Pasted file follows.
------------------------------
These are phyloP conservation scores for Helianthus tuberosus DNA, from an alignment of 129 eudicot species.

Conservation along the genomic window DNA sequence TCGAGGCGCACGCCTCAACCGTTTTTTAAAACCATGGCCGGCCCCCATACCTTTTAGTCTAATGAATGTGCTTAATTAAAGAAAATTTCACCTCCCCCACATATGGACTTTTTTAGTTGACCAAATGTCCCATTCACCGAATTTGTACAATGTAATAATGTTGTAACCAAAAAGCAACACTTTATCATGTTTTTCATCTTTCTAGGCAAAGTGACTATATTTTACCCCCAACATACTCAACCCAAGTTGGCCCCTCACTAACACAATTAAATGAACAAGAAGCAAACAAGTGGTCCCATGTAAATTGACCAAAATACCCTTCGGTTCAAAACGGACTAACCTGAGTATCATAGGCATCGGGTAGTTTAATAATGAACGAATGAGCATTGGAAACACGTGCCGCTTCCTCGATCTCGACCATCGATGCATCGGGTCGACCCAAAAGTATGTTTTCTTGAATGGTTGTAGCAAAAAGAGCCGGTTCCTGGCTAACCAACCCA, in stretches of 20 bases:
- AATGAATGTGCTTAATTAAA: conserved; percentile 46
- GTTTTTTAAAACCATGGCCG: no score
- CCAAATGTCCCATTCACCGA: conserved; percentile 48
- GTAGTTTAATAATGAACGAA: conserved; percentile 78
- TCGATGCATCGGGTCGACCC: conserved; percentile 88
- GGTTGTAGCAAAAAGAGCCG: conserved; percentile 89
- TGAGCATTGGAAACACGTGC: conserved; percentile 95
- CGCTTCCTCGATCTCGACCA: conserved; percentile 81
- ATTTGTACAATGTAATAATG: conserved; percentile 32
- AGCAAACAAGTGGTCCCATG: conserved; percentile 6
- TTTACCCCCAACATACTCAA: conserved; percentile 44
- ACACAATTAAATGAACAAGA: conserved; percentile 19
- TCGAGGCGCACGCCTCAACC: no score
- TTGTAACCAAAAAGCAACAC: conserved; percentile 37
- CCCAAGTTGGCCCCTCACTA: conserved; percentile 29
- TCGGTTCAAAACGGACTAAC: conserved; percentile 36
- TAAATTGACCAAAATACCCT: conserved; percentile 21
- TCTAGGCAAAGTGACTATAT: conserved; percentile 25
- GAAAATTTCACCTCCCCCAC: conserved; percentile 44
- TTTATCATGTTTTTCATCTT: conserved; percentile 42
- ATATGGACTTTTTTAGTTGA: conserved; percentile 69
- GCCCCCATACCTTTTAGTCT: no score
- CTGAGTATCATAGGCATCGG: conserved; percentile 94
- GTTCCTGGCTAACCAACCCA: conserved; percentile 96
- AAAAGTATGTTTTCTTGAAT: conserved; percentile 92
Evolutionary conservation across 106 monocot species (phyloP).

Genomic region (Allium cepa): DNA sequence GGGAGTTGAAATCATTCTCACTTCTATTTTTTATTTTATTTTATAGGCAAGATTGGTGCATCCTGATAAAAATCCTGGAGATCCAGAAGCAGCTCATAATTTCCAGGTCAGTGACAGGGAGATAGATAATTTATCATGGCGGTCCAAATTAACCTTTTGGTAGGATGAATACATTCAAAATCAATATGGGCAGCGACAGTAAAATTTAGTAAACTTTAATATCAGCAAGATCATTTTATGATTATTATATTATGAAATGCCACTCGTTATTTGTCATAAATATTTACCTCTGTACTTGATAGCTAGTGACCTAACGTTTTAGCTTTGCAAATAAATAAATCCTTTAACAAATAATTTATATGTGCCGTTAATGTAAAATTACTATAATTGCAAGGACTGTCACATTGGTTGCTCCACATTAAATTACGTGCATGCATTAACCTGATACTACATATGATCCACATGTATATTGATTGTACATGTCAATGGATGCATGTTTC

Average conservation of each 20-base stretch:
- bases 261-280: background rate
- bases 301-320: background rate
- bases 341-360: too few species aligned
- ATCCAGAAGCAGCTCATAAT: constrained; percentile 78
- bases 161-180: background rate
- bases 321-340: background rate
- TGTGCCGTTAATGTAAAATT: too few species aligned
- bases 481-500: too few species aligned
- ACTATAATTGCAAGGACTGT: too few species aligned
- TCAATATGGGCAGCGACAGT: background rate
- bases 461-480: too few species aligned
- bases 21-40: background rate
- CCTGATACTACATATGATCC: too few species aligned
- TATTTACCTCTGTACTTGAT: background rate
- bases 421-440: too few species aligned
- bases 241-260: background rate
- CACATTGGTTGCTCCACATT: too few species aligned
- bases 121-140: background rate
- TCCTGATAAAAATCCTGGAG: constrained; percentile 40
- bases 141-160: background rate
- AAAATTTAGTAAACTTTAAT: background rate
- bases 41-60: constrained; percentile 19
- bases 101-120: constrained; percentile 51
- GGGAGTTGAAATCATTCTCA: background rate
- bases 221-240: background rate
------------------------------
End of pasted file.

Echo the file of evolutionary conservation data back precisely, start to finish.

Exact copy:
These are phyloP conservation scores for Helianthus tuberosus DNA, from an alignment of 129 eudicot species.

Conservation along the genomic window DNA sequence TCGAGGCGCACGCCTCAACCGTTTTTTAAAACCATGGCCGGCCCCCATACCTTTTAGTCTAATGAATGTGCTTAATTAAAGAAAATTTCACCTCCCCCACATATGGACTTTTTTAGTTGACCAAATGTCCCATTCACCGAATTTGTACAATGTAATAATGTTGTAACCAAAAAGCAACACTTTATCATGTTTTTCATCTTTCTAGGCAAAGTGACTATATTTTACCCCCAACATACTCAACCCAAGTTGGCCCCTCACTAACACAATTAAATGAACAAGAAGCAAACAAGTGGTCCCATGTAAATTGACCAAAATACCCTTCGGTTCAAAACGGACTAACCTGAGTATCATAGGCATCGGGTAGTTTAATAATGAACGAATGAGCATTGGAAACACGTGCCGCTTCCTCGATCTCGACCATCGATGCATCGGGTCGACCCAAAAGTATGTTTTCTTGAATGGTTGTAGCAAAAAGAGCCGGTTCCTGGCTAACCAACCCA, in stretches of 20 bases:
- AATGAATGTGCTTAATTAAA: conserved; percentile 46
- GTTTTTTAAAACCATGGCCG: no score
- CCAAATGTCCCATTCACCGA: conserved; percentile 48
- GTAGTTTAATAATGAACGAA: conserved; percentile 78
- TCGATGCATCGGGTCGACCC: conserved; percentile 88
- GGTTGTAGCAAAAAGAGCCG: conserved; percentile 89
- TGAGCATTGGAAACACGTGC: conserved; percentile 95
- CGCTTCCTCGATCTCGACCA: conserved; percentile 81
- ATTTGTACAATGTAATAATG: conserved; percentile 32
- AGCAAACAAGTGGTCCCATG: conserved; percentile 6
- TTTACCCCCAACATACTCAA: conserved; percentile 44
- ACACAATTAAATGAACAAGA: conserved; percentile 19
- TCGAGGCGCACGCCTCAACC: no score
- TTGTAACCAAAAAGCAACAC: conserved; percentile 37
- CCCAAGTTGGCCCCTCACTA: conserved; percentile 29
- TCGGTTCAAAACGGACTAAC: conserved; percentile 36
- TAAATTGACCAAAATACCCT: conserved; percentile 21
- TCTAGGCAAAGTGACTATAT: conserved; percentile 25
- GAAAATTTCACCTCCCCCAC: conserved; percentile 44
- TTTATCATGTTTTTCATCTT: conserved; percentile 42
- ATATGGACTTTTTTAGTTGA: conserved; percentile 69
- GCCCCCATACCTTTTAGTCT: no score
- CTGAGTATCATAGGCATCGG: conserved; percentile 94
- GTTCCTGGCTAACCAACCCA: conserved; percentile 96
- AAAAGTATGTTTTCTTGAAT: conserved; percentile 92
Evolutionary conservation across 106 monocot species (phyloP).

Genomic region (Allium cepa): DNA sequence GGGAGTTGAAATCATTCTCACTTCTATTTTTTATTTTATTTTATAGGCAAGATTGGTGCATCCTGATAAAAATCCTGGAGATCCAGAAGCAGCTCATAATTTCCAGGTCAGTGACAGGGAGATAGATAATTTATCATGGCGGTCCAAATTAACCTTTTGGTAGGATGAATACATTCAAAATCAATATGGGCAGCGACAGTAAAATTTAGTAAACTTTAATATCAGCAAGATCATTTTATGATTATTATATTATGAAATGCCACTCGTTATTTGTCATAAATATTTACCTCTGTACTTGATAGCTAGTGACCTAACGTTTTAGCTTTGCAAATAAATAAATCCTTTAACAAATAATTTATATGTGCCGTTAATGTAAAATTACTATAATTGCAAGGACTGTCACATTGGTTGCTCCACATTAAATTACGTGCATGCATTAACCTGATACTACATATGATCCACATGTATATTGATTGTACATGTCAATGGATGCATGTTTC

Average conservation of each 20-base stretch:
- bases 261-280: background rate
- bases 301-320: background rate
- bases 341-360: too few species aligned
- ATCCAGAAGCAGCTCATAAT: constrained; percentile 78
- bases 161-180: background rate
- bases 321-340: background rate
- TGTGCCGTTAATGTAAAATT: too few species aligned
- bases 481-500: too few species aligned
- ACTATAATTGCAAGGACTGT: too few species aligned
- TCAATATGGGCAGCGACAGT: background rate
- bases 461-480: too few species aligned
- bases 21-40: background rate
- CCTGATACTACATATGATCC: too few species aligned
- TATTTACCTCTGTACTTGAT: background rate
- bases 421-440: too few species aligned
- bases 241-260: background rate
- CACATTGGTTGCTCCACATT: too few species aligned
- bases 121-140: background rate
- TCCTGATAAAAATCCTGGAG: constrained; percentile 40
- bases 141-160: background rate
- AAAATTTAGTAAACTTTAAT: background rate
- bases 41-60: constrained; percentile 19
- bases 101-120: constrained; percentile 51
- GGGAGTTGAAATCATTCTCA: background rate
- bases 221-240: background rate